Naked Science Forum

Non Life Sciences => Physics, Astronomy & Cosmology => Topic started by: Fluid_thinker on 12/10/2012 16:39:55

Title: What makes particles move?
Post by: Fluid_thinker on 12/10/2012 16:39:55
Particles obtain energy from their environment. But how do they actually move? they dont have an inbuilt propulsion system, so how come they dont just store the energy or heat up and remain where they are?
Title: Re: What makes particles move?
Post by: imatfaal on 17/10/2012 10:18:17
Conservation of momentum/conservation of energy - particles bump into each other, or get a bash from a photon and that motion (which could be averaged out as heat) is maintained.  Particles don't just possess energy (other than through their mass and strong nuclear / electro magnetic forces for compound particles) - they vibrate or move, and they move cos they were crashed into by another particle
Title: Re: What makes particles move?
Post by: evan_au on 17/10/2012 11:14:18
so how come they don't just store the energy...and remain where they are?
Sometimes they do - a molecule of explosive stores chemical potential energy, and stays (fairly) still for most of its existence.

So how come they dont just ... heat up and remain where they are?
What we feel as heat is actually the kinetic energy of particles, bumping into the atoms of our skin.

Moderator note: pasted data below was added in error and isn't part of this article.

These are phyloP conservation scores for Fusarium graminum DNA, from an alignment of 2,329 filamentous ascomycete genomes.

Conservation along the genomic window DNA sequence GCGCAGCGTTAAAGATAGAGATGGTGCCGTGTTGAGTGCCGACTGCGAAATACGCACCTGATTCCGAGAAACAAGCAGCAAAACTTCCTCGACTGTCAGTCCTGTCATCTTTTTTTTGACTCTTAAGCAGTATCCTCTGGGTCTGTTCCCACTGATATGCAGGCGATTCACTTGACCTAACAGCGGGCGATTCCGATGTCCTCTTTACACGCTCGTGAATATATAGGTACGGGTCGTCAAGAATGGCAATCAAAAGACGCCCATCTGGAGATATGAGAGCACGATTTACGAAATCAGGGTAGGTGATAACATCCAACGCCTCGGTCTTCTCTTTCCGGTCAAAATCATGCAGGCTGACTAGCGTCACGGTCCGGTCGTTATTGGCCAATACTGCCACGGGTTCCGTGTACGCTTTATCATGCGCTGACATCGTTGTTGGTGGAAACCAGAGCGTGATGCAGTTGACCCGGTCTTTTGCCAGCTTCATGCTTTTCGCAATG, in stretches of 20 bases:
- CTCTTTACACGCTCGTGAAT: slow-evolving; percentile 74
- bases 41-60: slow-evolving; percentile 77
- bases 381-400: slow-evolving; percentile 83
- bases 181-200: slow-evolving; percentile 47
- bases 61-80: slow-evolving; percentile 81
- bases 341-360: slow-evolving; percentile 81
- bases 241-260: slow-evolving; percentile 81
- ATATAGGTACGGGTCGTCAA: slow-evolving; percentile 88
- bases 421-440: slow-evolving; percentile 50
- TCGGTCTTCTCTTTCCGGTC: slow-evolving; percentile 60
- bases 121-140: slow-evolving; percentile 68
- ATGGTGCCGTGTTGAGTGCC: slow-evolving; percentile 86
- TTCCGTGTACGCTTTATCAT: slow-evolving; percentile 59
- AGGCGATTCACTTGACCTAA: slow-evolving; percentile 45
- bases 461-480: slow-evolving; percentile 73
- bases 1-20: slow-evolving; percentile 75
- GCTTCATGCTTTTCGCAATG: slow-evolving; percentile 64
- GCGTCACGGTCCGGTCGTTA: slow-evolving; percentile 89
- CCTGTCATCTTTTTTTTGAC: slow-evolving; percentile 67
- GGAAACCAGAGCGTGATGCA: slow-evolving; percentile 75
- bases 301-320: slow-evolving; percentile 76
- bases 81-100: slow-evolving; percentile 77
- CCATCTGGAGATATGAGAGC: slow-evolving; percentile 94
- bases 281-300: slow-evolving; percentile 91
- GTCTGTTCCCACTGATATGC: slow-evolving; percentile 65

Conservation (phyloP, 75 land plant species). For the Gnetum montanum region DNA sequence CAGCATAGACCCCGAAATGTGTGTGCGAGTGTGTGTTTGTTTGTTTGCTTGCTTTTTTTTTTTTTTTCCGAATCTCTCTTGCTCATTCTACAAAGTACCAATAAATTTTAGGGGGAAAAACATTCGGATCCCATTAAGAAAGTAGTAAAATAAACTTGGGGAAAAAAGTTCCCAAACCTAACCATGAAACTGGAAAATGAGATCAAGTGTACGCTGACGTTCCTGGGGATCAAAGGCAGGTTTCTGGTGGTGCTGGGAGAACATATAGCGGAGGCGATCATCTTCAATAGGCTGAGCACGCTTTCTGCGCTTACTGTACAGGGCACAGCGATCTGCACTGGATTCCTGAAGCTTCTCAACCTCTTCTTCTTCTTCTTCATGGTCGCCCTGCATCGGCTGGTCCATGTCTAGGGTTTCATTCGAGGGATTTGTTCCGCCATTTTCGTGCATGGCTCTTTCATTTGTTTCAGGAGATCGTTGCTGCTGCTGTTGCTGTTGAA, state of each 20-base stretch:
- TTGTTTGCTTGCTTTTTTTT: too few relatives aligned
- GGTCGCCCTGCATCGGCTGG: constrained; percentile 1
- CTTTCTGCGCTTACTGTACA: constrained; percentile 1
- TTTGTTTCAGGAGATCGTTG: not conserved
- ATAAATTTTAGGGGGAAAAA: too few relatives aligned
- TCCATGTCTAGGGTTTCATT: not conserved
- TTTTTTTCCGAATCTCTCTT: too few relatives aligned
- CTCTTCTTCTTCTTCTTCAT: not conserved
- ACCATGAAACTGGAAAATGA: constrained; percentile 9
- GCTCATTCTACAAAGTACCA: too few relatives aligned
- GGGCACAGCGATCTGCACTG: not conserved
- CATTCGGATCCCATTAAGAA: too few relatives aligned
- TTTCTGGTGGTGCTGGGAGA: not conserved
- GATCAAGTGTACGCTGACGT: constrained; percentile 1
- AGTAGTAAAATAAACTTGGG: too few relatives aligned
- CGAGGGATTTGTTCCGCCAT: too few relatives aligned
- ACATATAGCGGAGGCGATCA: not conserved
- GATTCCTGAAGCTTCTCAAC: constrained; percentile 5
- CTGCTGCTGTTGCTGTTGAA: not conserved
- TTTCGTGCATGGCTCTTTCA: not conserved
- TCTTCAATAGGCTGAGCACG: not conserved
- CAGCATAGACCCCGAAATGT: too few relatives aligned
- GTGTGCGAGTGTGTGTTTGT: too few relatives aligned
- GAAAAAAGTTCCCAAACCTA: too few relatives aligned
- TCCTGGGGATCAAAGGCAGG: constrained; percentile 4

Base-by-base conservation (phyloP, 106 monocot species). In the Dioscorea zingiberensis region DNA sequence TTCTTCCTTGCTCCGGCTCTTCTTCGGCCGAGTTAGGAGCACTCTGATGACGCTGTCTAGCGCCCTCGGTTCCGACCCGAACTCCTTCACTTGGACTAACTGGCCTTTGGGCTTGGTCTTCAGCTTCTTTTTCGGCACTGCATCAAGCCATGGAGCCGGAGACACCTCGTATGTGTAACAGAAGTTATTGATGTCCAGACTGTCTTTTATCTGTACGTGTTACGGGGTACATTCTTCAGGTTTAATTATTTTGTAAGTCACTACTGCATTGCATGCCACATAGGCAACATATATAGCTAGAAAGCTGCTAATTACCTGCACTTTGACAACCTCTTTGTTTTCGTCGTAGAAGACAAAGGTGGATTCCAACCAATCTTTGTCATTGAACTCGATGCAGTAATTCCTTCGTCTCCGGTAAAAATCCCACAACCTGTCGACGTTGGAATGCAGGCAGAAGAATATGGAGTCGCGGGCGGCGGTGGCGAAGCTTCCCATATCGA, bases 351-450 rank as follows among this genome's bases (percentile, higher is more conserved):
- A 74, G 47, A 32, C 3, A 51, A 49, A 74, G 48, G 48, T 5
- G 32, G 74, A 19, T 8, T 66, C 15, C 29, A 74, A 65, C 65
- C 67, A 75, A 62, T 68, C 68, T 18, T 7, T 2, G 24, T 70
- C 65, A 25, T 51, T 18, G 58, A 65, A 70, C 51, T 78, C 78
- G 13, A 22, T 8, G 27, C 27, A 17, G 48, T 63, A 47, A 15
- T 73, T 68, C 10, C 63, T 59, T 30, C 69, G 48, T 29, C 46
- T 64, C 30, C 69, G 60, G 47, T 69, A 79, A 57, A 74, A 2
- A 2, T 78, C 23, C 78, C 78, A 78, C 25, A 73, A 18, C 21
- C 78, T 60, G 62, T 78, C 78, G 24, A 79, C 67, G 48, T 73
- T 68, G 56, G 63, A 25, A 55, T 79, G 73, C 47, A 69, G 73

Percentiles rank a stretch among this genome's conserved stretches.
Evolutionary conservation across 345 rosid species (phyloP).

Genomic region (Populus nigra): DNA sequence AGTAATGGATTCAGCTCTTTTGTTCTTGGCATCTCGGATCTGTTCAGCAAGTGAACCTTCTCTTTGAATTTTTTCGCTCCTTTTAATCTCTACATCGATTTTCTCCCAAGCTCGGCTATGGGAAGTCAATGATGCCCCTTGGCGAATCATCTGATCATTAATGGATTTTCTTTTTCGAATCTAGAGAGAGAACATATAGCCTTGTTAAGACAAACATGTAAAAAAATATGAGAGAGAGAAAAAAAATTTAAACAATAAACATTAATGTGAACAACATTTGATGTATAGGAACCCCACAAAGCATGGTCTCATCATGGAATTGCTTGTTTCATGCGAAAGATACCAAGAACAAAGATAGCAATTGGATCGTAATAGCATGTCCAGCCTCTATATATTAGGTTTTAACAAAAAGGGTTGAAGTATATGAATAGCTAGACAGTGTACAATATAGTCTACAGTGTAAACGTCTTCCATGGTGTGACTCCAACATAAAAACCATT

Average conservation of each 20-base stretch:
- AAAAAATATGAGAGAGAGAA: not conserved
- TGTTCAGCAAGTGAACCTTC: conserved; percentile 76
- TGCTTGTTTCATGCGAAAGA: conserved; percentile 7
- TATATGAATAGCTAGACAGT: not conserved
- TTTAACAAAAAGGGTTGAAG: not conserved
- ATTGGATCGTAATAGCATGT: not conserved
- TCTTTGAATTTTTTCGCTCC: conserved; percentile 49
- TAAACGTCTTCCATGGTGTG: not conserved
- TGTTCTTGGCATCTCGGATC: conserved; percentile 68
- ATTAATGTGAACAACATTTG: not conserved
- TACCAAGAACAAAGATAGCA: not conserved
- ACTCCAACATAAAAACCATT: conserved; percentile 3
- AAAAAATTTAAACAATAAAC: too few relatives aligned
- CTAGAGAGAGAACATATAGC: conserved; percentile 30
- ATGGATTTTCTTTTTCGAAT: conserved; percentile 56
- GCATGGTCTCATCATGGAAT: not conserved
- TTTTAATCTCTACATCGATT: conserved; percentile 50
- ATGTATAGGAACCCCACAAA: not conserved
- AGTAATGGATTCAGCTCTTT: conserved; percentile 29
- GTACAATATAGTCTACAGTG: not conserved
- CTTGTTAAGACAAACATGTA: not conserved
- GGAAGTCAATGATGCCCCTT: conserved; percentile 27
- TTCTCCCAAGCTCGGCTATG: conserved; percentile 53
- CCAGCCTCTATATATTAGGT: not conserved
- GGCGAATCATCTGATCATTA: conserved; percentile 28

The thing that normally keeps them in (roughly) the same place is that they don't travel very far before they bounce off another particle.
If these particles were given the same energy in a vacuum, they would go flying off at pretty much the speed of sound (or even faster if they were hotter, like from an explosion).

how do they actually move?
Because the particle experienced a force, and that caused it to be accelerated: F=ma (Force=Mass x Acceleration, according to Newton).
For every force, something else experiences an equal and opposite force, also according to Newton, so it starts moving in the opposite direction.
A molecule of explosive releases the chemical potential energy as motion of the atoms and molecules flying apart at high speed. We feel this motion as the heat of the explosion.
Title: Re: What makes particles move?
Post by: Fluid_thinker on 17/10/2012 12:54:19
Understand the replies concerning conservation of momentum from collisions and F=ma.

Assuming I was to take Hydrogen atoms and cool them to close too or if possible, absolute zero in a vacuum.

Does the vibration stop? Do the Electrons still occupy the same space? Or do the Electrons too lose energy and hence the space compresses/shrinks? Ultimately, I assume the atoms is now stationary.

If I tend allow the atoms still in the vacuum to rise above the absolute (or near absolute) zero, what happens?

Does the Electron re-occupy 'its' space? Does this introduce movement of the atom? Does the atom start vibrating again to the point that the Hydrogen atom will start to obtain momentum and if the temp rises significantly this becomes the fast moving atom.

I am assuming no other particles other than Hydrogen are involved.
Title: Re: What makes particles move?
Post by: yor_on on 17/10/2012 17:27:36
According to HUP you have a uncertainty of position, depending on way of observing, that can be read as there are no 'still' particles ever.
Title: Re: What makes particles move?
Post by: Phractality on 17/10/2012 18:26:48
The mainstream answer is that particles with mass can't change velocity without an input of momentum; inertia is just a property of matter. That amounts of a truism. For a more in-depth answer, you have to look outside the mainstream. I personally believe particles are collections of waves which can only move at the speed of light. That's all I can say on the mainstream board. Try asking on the New Theories ( board.